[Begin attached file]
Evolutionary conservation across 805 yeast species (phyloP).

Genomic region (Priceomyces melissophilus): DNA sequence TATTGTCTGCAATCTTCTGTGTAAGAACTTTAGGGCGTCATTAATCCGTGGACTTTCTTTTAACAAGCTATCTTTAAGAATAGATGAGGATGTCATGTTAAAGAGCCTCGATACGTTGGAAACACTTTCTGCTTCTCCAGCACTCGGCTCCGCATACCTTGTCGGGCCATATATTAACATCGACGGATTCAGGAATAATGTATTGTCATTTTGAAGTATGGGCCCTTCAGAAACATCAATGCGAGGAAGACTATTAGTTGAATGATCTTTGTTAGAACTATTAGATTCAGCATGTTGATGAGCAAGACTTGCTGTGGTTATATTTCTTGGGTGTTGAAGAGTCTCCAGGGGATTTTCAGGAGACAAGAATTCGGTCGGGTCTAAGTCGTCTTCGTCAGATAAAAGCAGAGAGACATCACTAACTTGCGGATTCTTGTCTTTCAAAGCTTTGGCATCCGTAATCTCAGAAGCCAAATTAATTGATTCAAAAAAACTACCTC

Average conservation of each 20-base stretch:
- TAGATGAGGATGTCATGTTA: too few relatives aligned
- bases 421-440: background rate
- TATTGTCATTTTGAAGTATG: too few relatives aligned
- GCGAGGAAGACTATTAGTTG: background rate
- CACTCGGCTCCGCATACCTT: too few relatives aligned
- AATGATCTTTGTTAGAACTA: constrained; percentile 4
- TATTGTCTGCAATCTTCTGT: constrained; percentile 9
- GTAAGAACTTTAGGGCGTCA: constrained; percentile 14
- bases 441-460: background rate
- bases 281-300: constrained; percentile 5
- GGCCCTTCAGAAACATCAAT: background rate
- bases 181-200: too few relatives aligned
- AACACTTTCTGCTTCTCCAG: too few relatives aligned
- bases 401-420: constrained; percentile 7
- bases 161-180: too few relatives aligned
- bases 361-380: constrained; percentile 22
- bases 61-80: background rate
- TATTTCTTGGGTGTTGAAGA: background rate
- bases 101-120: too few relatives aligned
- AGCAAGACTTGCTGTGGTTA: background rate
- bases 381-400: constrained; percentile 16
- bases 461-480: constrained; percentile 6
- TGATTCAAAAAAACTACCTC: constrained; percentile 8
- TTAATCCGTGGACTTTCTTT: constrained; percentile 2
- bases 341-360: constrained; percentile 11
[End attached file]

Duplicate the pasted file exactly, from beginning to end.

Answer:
Evolutionary conservation across 805 yeast species (phyloP).

Genomic region (Priceomyces melissophilus): DNA sequence TATTGTCTGCAATCTTCTGTGTAAGAACTTTAGGGCGTCATTAATCCGTGGACTTTCTTTTAACAAGCTATCTTTAAGAATAGATGAGGATGTCATGTTAAAGAGCCTCGATACGTTGGAAACACTTTCTGCTTCTCCAGCACTCGGCTCCGCATACCTTGTCGGGCCATATATTAACATCGACGGATTCAGGAATAATGTATTGTCATTTTGAAGTATGGGCCCTTCAGAAACATCAATGCGAGGAAGACTATTAGTTGAATGATCTTTGTTAGAACTATTAGATTCAGCATGTTGATGAGCAAGACTTGCTGTGGTTATATTTCTTGGGTGTTGAAGAGTCTCCAGGGGATTTTCAGGAGACAAGAATTCGGTCGGGTCTAAGTCGTCTTCGTCAGATAAAAGCAGAGAGACATCACTAACTTGCGGATTCTTGTCTTTCAAAGCTTTGGCATCCGTAATCTCAGAAGCCAAATTAATTGATTCAAAAAAACTACCTC

Average conservation of each 20-base stretch:
- TAGATGAGGATGTCATGTTA: too few relatives aligned
- bases 421-440: background rate
- TATTGTCATTTTGAAGTATG: too few relatives aligned
- GCGAGGAAGACTATTAGTTG: background rate
- CACTCGGCTCCGCATACCTT: too few relatives aligned
- AATGATCTTTGTTAGAACTA: constrained; percentile 4
- TATTGTCTGCAATCTTCTGT: constrained; percentile 9
- GTAAGAACTTTAGGGCGTCA: constrained; percentile 14
- bases 441-460: background rate
- bases 281-300: constrained; percentile 5
- GGCCCTTCAGAAACATCAAT: background rate
- bases 181-200: too few relatives aligned
- AACACTTTCTGCTTCTCCAG: too few relatives aligned
- bases 401-420: constrained; percentile 7
- bases 161-180: too few relatives aligned
- bases 361-380: constrained; percentile 22
- bases 61-80: background rate
- TATTTCTTGGGTGTTGAAGA: background rate
- bases 101-120: too few relatives aligned
- AGCAAGACTTGCTGTGGTTA: background rate
- bases 381-400: constrained; percentile 16
- bases 461-480: constrained; percentile 6
- TGATTCAAAAAAACTACCTC: constrained; percentile 8
- TTAATCCGTGGACTTTCTTT: constrained; percentile 2
- bases 341-360: constrained; percentile 11